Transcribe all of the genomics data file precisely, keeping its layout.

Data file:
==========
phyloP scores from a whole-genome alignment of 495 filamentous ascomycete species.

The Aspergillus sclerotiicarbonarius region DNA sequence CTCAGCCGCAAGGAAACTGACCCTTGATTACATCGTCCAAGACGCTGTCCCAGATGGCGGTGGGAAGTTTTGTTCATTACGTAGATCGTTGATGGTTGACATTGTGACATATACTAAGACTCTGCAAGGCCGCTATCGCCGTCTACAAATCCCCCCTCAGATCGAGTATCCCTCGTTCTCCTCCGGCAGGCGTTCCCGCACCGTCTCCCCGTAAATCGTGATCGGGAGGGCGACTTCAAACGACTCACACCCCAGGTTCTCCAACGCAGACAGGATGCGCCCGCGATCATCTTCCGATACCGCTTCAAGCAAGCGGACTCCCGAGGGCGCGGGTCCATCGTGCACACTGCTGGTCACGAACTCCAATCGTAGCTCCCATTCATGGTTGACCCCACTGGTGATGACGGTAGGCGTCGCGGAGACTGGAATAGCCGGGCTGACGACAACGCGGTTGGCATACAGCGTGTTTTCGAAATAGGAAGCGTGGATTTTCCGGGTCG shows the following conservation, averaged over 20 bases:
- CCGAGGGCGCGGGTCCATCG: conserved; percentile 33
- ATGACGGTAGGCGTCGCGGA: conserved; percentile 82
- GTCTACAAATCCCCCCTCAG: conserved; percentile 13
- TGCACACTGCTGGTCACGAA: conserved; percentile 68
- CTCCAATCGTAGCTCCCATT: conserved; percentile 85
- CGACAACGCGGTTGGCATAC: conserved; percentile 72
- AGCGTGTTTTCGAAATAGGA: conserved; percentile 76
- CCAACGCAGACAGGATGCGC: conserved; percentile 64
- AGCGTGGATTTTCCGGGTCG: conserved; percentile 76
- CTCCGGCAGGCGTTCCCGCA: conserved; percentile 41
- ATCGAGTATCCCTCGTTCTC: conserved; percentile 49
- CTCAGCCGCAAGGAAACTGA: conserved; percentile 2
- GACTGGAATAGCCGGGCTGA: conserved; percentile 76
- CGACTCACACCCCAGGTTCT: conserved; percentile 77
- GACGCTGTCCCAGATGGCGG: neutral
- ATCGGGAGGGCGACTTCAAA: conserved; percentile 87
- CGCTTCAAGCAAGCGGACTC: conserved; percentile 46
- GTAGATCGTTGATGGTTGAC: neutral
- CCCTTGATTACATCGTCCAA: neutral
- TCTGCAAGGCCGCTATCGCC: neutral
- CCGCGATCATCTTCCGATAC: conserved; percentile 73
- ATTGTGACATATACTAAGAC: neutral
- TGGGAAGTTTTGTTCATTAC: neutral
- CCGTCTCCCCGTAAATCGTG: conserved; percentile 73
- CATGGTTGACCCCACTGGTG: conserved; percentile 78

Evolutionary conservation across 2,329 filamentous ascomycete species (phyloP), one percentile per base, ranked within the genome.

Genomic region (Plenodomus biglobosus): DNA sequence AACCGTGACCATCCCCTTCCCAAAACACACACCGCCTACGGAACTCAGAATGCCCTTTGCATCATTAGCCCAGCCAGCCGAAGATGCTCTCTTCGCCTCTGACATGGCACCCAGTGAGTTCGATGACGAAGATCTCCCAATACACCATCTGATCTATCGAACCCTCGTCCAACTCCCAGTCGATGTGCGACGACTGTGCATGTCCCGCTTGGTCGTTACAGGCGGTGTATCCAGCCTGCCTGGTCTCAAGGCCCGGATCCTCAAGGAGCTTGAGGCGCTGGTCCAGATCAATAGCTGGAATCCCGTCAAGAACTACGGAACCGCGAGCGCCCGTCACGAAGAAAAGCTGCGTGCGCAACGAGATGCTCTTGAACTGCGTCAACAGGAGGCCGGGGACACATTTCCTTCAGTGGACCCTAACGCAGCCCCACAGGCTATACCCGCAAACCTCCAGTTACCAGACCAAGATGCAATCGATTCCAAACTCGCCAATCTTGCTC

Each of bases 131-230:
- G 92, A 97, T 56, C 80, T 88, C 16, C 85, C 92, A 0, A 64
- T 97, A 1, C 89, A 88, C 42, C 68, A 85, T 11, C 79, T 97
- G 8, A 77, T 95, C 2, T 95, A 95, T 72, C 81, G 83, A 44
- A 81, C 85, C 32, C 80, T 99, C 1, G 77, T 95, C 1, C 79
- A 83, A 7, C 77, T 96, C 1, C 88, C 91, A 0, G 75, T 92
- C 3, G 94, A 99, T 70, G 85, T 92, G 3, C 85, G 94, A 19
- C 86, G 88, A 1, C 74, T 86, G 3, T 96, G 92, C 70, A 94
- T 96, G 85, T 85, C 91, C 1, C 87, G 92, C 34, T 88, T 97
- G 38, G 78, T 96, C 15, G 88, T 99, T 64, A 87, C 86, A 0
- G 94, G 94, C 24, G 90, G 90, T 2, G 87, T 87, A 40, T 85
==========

phyloP scores from a whole-genome alignment of 495 filamentous ascomycete species.

The Aspergillus sclerotiicarbonarius region DNA sequence CTCAGCCGCAAGGAAACTGACCCTTGATTACATCGTCCAAGACGCTGTCCCAGATGGCGGTGGGAAGTTTTGTTCATTACGTAGATCGTTGATGGTTGACATTGTGACATATACTAAGACTCTGCAAGGCCGCTATCGCCGTCTACAAATCCCCCCTCAGATCGAGTATCCCTCGTTCTCCTCCGGCAGGCGTTCCCGCACCGTCTCCCCGTAAATCGTGATCGGGAGGGCGACTTCAAACGACTCACACCCCAGGTTCTCCAACGCAGACAGGATGCGCCCGCGATCATCTTCCGATACCGCTTCAAGCAAGCGGACTCCCGAGGGCGCGGGTCCATCGTGCACACTGCTGGTCACGAACTCCAATCGTAGCTCCCATTCATGGTTGACCCCACTGGTGATGACGGTAGGCGTCGCGGAGACTGGAATAGCCGGGCTGACGACAACGCGGTTGGCATACAGCGTGTTTTCGAAATAGGAAGCGTGGATTTTCCGGGTCG shows the following conservation, averaged over 20 bases:
- CCGAGGGCGCGGGTCCATCG: conserved; percentile 33
- ATGACGGTAGGCGTCGCGGA: conserved; percentile 82
- GTCTACAAATCCCCCCTCAG: conserved; percentile 13
- TGCACACTGCTGGTCACGAA: conserved; percentile 68
- CTCCAATCGTAGCTCCCATT: conserved; percentile 85
- CGACAACGCGGTTGGCATAC: conserved; percentile 72
- AGCGTGTTTTCGAAATAGGA: conserved; percentile 76
- CCAACGCAGACAGGATGCGC: conserved; percentile 64
- AGCGTGGATTTTCCGGGTCG: conserved; percentile 76
- CTCCGGCAGGCGTTCCCGCA: conserved; percentile 41
- ATCGAGTATCCCTCGTTCTC: conserved; percentile 49
- CTCAGCCGCAAGGAAACTGA: conserved; percentile 2
- GACTGGAATAGCCGGGCTGA: conserved; percentile 76
- CGACTCACACCCCAGGTTCT: conserved; percentile 77
- GACGCTGTCCCAGATGGCGG: neutral
- ATCGGGAGGGCGACTTCAAA: conserved; percentile 87
- CGCTTCAAGCAAGCGGACTC: conserved; percentile 46
- GTAGATCGTTGATGGTTGAC: neutral
- CCCTTGATTACATCGTCCAA: neutral
- TCTGCAAGGCCGCTATCGCC: neutral
- CCGCGATCATCTTCCGATAC: conserved; percentile 73
- ATTGTGACATATACTAAGAC: neutral
- TGGGAAGTTTTGTTCATTAC: neutral
- CCGTCTCCCCGTAAATCGTG: conserved; percentile 73
- CATGGTTGACCCCACTGGTG: conserved; percentile 78

Evolutionary conservation across 2,329 filamentous ascomycete species (phyloP), one percentile per base, ranked within the genome.

Genomic region (Plenodomus biglobosus): DNA sequence AACCGTGACCATCCCCTTCCCAAAACACACACCGCCTACGGAACTCAGAATGCCCTTTGCATCATTAGCCCAGCCAGCCGAAGATGCTCTCTTCGCCTCTGACATGGCACCCAGTGAGTTCGATGACGAAGATCTCCCAATACACCATCTGATCTATCGAACCCTCGTCCAACTCCCAGTCGATGTGCGACGACTGTGCATGTCCCGCTTGGTCGTTACAGGCGGTGTATCCAGCCTGCCTGGTCTCAAGGCCCGGATCCTCAAGGAGCTTGAGGCGCTGGTCCAGATCAATAGCTGGAATCCCGTCAAGAACTACGGAACCGCGAGCGCCCGTCACGAAGAAAAGCTGCGTGCGCAACGAGATGCTCTTGAACTGCGTCAACAGGAGGCCGGGGACACATTTCCTTCAGTGGACCCTAACGCAGCCCCACAGGCTATACCCGCAAACCTCCAGTTACCAGACCAAGATGCAATCGATTCCAAACTCGCCAATCTTGCTC

Each of bases 131-230:
- G 92, A 97, T 56, C 80, T 88, C 16, C 85, C 92, A 0, A 64
- T 97, A 1, C 89, A 88, C 42, C 68, A 85, T 11, C 79, T 97
- G 8, A 77, T 95, C 2, T 95, A 95, T 72, C 81, G 83, A 44
- A 81, C 85, C 32, C 80, T 99, C 1, G 77, T 95, C 1, C 79
- A 83, A 7, C 77, T 96, C 1, C 88, C 91, A 0, G 75, T 92
- C 3, G 94, A 99, T 70, G 85, T 92, G 3, C 85, G 94, A 19
- C 86, G 88, A 1, C 74, T 86, G 3, T 96, G 92, C 70, A 94
- T 96, G 85, T 85, C 91, C 1, C 87, G 92, C 34, T 88, T 97
- G 38, G 78, T 96, C 15, G 88, T 99, T 64, A 87, C 86, A 0
- G 94, G 94, C 24, G 90, G 90, T 2, G 87, T 87, A 40, T 85